According to the IT research company, by allowing access to Facebook, firms are losing an average of 1.5 percent in total employee productivity. The study also revealed that 77 percent of workers with access to social networks visit them during work hours.
Nucleus Research also said "some" employees use Facebook for up to two hours a day at work, although the company did not say how many workers fit into that category. Of those using Facebook at work, 87 percent said they had no clear business reason for using the site.
"If your company is facing tight margins and low profitability, as many are now, then how can you accept any work distractions that drain your overall productivity?" said Rebecca Wettemann, vice president of research for Nucleus Research.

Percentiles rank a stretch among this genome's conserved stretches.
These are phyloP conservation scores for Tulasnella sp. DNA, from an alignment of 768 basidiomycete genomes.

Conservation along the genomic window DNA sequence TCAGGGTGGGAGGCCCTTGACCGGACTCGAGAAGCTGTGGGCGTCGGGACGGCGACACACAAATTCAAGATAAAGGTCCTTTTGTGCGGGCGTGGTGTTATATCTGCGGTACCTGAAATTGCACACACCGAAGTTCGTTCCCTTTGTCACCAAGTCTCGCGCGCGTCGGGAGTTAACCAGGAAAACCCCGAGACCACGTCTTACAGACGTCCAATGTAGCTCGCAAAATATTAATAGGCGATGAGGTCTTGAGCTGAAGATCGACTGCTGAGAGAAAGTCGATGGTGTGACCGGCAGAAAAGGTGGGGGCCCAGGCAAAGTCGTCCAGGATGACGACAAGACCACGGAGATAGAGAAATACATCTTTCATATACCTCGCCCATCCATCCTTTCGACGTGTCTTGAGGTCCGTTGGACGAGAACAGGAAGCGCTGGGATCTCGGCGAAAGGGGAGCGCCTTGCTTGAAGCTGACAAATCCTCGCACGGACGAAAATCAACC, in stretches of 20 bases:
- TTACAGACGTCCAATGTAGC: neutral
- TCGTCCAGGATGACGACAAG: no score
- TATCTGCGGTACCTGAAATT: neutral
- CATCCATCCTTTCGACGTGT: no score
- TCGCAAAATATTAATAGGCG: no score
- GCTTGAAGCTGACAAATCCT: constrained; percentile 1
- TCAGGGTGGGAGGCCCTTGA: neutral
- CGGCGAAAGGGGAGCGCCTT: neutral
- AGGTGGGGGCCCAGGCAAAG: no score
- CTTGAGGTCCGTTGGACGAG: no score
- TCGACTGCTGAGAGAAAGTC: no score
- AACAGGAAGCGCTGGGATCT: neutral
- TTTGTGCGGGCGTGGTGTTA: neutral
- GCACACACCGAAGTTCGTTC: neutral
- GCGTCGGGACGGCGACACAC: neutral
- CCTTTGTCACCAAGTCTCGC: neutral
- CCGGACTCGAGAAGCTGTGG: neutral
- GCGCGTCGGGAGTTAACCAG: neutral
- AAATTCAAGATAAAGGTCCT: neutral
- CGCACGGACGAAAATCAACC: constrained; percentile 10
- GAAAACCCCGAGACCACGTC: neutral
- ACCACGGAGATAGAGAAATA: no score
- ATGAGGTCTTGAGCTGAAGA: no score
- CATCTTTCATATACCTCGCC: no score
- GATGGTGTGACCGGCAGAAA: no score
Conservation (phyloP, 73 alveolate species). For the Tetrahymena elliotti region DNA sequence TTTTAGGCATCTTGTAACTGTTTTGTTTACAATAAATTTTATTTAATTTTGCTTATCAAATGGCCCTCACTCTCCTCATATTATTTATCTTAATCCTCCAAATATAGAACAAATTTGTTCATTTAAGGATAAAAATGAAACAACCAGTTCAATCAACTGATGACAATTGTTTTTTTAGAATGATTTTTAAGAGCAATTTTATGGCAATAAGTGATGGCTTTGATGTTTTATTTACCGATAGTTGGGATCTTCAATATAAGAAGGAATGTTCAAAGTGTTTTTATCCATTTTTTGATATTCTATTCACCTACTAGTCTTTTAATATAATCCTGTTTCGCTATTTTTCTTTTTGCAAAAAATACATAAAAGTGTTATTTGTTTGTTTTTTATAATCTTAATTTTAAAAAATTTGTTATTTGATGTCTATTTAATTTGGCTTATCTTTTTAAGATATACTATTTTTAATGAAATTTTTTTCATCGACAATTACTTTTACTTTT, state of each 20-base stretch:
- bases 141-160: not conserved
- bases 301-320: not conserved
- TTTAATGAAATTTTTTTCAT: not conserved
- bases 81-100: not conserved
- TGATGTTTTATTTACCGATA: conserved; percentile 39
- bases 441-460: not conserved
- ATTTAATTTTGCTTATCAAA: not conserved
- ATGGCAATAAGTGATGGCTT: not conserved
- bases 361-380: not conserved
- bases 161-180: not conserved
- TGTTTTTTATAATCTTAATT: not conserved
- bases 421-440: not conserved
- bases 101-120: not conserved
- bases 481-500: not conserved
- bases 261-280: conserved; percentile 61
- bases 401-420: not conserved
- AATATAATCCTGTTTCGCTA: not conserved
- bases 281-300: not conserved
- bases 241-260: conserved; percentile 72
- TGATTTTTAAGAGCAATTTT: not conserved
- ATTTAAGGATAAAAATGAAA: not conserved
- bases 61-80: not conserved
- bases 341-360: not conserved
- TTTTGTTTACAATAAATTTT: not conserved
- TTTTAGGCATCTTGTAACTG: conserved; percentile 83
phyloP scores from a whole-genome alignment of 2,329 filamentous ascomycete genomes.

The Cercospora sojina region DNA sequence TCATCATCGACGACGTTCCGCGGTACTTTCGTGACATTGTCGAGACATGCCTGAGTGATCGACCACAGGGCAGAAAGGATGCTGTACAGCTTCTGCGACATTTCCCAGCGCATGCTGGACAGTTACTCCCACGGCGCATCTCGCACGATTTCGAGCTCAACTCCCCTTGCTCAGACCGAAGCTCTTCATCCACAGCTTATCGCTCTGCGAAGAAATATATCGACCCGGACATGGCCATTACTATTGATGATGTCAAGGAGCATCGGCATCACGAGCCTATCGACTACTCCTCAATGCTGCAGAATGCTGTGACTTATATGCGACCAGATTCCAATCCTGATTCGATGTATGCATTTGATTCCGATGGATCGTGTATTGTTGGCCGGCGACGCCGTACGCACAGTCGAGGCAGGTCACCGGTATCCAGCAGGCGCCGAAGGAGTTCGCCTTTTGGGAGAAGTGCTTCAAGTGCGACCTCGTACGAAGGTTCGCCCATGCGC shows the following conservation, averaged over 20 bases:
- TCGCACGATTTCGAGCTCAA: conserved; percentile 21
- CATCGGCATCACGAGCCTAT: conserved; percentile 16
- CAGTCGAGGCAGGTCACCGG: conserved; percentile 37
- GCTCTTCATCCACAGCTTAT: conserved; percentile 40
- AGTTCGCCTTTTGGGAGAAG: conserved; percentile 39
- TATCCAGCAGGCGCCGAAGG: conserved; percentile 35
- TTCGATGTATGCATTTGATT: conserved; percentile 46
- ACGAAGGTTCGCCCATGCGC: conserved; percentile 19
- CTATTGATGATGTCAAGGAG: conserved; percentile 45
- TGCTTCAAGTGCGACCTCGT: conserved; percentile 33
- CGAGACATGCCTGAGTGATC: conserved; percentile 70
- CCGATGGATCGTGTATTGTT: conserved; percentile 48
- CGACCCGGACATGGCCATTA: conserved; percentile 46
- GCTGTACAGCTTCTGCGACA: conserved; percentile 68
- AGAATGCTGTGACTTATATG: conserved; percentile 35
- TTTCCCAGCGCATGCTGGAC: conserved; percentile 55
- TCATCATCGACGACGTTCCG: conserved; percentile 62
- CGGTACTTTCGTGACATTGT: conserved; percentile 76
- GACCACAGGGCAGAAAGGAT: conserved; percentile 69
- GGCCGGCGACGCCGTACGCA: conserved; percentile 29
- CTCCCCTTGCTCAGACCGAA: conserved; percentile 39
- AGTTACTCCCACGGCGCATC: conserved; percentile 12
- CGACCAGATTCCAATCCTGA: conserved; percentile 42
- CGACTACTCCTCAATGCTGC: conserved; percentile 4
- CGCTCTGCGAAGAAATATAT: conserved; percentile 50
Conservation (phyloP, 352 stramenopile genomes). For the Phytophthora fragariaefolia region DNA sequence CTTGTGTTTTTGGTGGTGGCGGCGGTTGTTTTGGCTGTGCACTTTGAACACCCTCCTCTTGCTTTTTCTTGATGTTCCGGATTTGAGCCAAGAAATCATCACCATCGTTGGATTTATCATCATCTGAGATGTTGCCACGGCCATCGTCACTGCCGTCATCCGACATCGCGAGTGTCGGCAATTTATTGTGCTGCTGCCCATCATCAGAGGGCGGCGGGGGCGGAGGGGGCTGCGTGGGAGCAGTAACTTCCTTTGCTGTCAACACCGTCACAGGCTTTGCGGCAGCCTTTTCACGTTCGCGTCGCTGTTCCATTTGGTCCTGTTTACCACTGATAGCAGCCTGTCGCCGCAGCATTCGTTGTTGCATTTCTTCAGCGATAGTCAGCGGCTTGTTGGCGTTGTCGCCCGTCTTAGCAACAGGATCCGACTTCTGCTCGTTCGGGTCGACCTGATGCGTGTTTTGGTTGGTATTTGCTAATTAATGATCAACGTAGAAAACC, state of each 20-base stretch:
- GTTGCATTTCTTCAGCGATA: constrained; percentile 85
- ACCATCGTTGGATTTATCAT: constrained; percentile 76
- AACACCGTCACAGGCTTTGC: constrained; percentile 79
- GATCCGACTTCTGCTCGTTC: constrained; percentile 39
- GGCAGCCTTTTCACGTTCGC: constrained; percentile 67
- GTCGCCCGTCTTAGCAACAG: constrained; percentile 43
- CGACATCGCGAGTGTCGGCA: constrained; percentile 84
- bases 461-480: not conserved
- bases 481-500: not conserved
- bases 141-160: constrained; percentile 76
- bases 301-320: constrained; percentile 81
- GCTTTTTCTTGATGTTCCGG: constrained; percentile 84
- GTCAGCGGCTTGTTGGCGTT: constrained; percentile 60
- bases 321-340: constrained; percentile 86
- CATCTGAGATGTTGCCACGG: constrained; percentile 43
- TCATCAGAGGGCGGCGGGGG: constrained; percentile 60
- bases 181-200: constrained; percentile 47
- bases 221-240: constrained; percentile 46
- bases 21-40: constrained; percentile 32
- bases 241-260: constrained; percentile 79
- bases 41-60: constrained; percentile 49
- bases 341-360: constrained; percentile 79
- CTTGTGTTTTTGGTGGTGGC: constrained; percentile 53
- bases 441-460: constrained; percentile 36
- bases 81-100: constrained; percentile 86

"While it won't make you popular, restricting Facebook can reclaim lost productivity. If your profitability is say two percent, this could be the difference between staying open or closing shop."
Facebook, which logged its 250 millionth user earlier this month, has been showing tremendous growth.
Last week, Nielsen Online reported that people spend more time on Facebook than any on other website. Nielsen also reported that Facebook saw a 700 percent increase from April 2008 to April 2009 in the amount of time users were spending on the site.
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